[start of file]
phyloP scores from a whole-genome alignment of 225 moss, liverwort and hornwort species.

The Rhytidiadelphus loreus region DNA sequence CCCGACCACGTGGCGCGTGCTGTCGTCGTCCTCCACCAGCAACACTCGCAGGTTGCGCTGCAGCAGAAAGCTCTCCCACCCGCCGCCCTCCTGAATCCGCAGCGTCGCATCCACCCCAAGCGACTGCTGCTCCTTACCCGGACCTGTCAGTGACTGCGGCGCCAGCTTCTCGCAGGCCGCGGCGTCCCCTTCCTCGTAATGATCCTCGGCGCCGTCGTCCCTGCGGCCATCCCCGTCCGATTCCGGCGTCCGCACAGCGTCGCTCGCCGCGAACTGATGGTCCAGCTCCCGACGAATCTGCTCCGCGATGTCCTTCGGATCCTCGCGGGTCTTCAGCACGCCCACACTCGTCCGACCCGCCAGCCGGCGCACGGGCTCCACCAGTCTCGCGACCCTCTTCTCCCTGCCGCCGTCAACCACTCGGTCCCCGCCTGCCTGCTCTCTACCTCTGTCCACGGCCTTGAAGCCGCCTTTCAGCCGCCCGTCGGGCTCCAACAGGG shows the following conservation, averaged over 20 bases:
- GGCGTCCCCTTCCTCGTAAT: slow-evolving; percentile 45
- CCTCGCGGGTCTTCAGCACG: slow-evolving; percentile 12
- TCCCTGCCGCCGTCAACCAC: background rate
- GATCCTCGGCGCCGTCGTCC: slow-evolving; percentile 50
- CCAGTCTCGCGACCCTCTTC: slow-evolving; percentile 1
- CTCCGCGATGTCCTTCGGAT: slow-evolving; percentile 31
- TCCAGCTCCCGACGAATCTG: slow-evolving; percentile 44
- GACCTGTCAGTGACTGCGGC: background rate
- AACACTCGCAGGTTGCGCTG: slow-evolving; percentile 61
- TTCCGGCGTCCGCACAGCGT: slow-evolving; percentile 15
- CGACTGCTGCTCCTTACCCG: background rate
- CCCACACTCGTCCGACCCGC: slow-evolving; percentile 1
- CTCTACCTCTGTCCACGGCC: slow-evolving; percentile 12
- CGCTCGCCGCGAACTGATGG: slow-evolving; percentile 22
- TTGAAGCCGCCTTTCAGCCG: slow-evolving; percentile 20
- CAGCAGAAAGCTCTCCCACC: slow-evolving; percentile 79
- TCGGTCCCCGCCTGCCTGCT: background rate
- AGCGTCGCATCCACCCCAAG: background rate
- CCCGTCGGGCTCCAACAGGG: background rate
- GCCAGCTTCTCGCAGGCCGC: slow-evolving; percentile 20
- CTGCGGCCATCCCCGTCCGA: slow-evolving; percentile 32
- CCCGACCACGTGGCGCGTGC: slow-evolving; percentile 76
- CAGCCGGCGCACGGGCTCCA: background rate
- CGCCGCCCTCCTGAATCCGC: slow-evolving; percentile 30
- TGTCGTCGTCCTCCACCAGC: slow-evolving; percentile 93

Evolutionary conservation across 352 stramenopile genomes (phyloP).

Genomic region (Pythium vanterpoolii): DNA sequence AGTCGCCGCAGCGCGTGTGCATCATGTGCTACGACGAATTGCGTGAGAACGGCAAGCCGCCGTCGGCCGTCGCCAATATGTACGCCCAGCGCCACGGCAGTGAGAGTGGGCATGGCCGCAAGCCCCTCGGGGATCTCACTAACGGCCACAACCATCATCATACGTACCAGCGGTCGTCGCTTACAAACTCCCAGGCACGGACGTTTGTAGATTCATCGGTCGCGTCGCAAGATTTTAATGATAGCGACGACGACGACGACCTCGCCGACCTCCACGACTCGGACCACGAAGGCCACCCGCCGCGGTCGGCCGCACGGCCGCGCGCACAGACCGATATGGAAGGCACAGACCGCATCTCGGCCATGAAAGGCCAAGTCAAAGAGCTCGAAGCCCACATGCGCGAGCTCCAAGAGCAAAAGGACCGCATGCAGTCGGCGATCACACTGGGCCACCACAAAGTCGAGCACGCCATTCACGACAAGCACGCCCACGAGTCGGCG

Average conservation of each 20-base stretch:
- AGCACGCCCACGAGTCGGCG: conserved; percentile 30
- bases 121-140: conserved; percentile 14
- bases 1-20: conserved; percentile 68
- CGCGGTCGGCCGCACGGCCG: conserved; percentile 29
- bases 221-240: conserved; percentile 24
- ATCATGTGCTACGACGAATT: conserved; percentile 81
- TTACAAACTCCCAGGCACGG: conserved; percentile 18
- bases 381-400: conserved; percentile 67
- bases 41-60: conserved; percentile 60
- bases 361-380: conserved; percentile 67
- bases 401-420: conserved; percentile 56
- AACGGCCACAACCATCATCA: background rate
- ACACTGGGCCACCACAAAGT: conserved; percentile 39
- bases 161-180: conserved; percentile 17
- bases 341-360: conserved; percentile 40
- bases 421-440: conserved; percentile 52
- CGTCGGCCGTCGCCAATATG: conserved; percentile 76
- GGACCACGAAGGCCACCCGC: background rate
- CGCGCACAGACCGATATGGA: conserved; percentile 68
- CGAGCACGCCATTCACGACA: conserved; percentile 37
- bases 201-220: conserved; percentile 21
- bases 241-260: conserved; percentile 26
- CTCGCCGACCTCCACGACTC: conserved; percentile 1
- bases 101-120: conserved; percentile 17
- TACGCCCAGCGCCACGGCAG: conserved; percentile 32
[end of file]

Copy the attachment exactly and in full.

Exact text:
phyloP scores from a whole-genome alignment of 225 moss, liverwort and hornwort species.

The Rhytidiadelphus loreus region DNA sequence CCCGACCACGTGGCGCGTGCTGTCGTCGTCCTCCACCAGCAACACTCGCAGGTTGCGCTGCAGCAGAAAGCTCTCCCACCCGCCGCCCTCCTGAATCCGCAGCGTCGCATCCACCCCAAGCGACTGCTGCTCCTTACCCGGACCTGTCAGTGACTGCGGCGCCAGCTTCTCGCAGGCCGCGGCGTCCCCTTCCTCGTAATGATCCTCGGCGCCGTCGTCCCTGCGGCCATCCCCGTCCGATTCCGGCGTCCGCACAGCGTCGCTCGCCGCGAACTGATGGTCCAGCTCCCGACGAATCTGCTCCGCGATGTCCTTCGGATCCTCGCGGGTCTTCAGCACGCCCACACTCGTCCGACCCGCCAGCCGGCGCACGGGCTCCACCAGTCTCGCGACCCTCTTCTCCCTGCCGCCGTCAACCACTCGGTCCCCGCCTGCCTGCTCTCTACCTCTGTCCACGGCCTTGAAGCCGCCTTTCAGCCGCCCGTCGGGCTCCAACAGGG shows the following conservation, averaged over 20 bases:
- GGCGTCCCCTTCCTCGTAAT: slow-evolving; percentile 45
- CCTCGCGGGTCTTCAGCACG: slow-evolving; percentile 12
- TCCCTGCCGCCGTCAACCAC: background rate
- GATCCTCGGCGCCGTCGTCC: slow-evolving; percentile 50
- CCAGTCTCGCGACCCTCTTC: slow-evolving; percentile 1
- CTCCGCGATGTCCTTCGGAT: slow-evolving; percentile 31
- TCCAGCTCCCGACGAATCTG: slow-evolving; percentile 44
- GACCTGTCAGTGACTGCGGC: background rate
- AACACTCGCAGGTTGCGCTG: slow-evolving; percentile 61
- TTCCGGCGTCCGCACAGCGT: slow-evolving; percentile 15
- CGACTGCTGCTCCTTACCCG: background rate
- CCCACACTCGTCCGACCCGC: slow-evolving; percentile 1
- CTCTACCTCTGTCCACGGCC: slow-evolving; percentile 12
- CGCTCGCCGCGAACTGATGG: slow-evolving; percentile 22
- TTGAAGCCGCCTTTCAGCCG: slow-evolving; percentile 20
- CAGCAGAAAGCTCTCCCACC: slow-evolving; percentile 79
- TCGGTCCCCGCCTGCCTGCT: background rate
- AGCGTCGCATCCACCCCAAG: background rate
- CCCGTCGGGCTCCAACAGGG: background rate
- GCCAGCTTCTCGCAGGCCGC: slow-evolving; percentile 20
- CTGCGGCCATCCCCGTCCGA: slow-evolving; percentile 32
- CCCGACCACGTGGCGCGTGC: slow-evolving; percentile 76
- CAGCCGGCGCACGGGCTCCA: background rate
- CGCCGCCCTCCTGAATCCGC: slow-evolving; percentile 30
- TGTCGTCGTCCTCCACCAGC: slow-evolving; percentile 93

Evolutionary conservation across 352 stramenopile genomes (phyloP).

Genomic region (Pythium vanterpoolii): DNA sequence AGTCGCCGCAGCGCGTGTGCATCATGTGCTACGACGAATTGCGTGAGAACGGCAAGCCGCCGTCGGCCGTCGCCAATATGTACGCCCAGCGCCACGGCAGTGAGAGTGGGCATGGCCGCAAGCCCCTCGGGGATCTCACTAACGGCCACAACCATCATCATACGTACCAGCGGTCGTCGCTTACAAACTCCCAGGCACGGACGTTTGTAGATTCATCGGTCGCGTCGCAAGATTTTAATGATAGCGACGACGACGACGACCTCGCCGACCTCCACGACTCGGACCACGAAGGCCACCCGCCGCGGTCGGCCGCACGGCCGCGCGCACAGACCGATATGGAAGGCACAGACCGCATCTCGGCCATGAAAGGCCAAGTCAAAGAGCTCGAAGCCCACATGCGCGAGCTCCAAGAGCAAAAGGACCGCATGCAGTCGGCGATCACACTGGGCCACCACAAAGTCGAGCACGCCATTCACGACAAGCACGCCCACGAGTCGGCG

Average conservation of each 20-base stretch:
- AGCACGCCCACGAGTCGGCG: conserved; percentile 30
- bases 121-140: conserved; percentile 14
- bases 1-20: conserved; percentile 68
- CGCGGTCGGCCGCACGGCCG: conserved; percentile 29
- bases 221-240: conserved; percentile 24
- ATCATGTGCTACGACGAATT: conserved; percentile 81
- TTACAAACTCCCAGGCACGG: conserved; percentile 18
- bases 381-400: conserved; percentile 67
- bases 41-60: conserved; percentile 60
- bases 361-380: conserved; percentile 67
- bases 401-420: conserved; percentile 56
- AACGGCCACAACCATCATCA: background rate
- ACACTGGGCCACCACAAAGT: conserved; percentile 39
- bases 161-180: conserved; percentile 17
- bases 341-360: conserved; percentile 40
- bases 421-440: conserved; percentile 52
- CGTCGGCCGTCGCCAATATG: conserved; percentile 76
- GGACCACGAAGGCCACCCGC: background rate
- CGCGCACAGACCGATATGGA: conserved; percentile 68
- CGAGCACGCCATTCACGACA: conserved; percentile 37
- bases 201-220: conserved; percentile 21
- bases 241-260: conserved; percentile 26
- CTCGCCGACCTCCACGACTC: conserved; percentile 1
- bases 101-120: conserved; percentile 17
- TACGCCCAGCGCCACGGCAG: conserved; percentile 32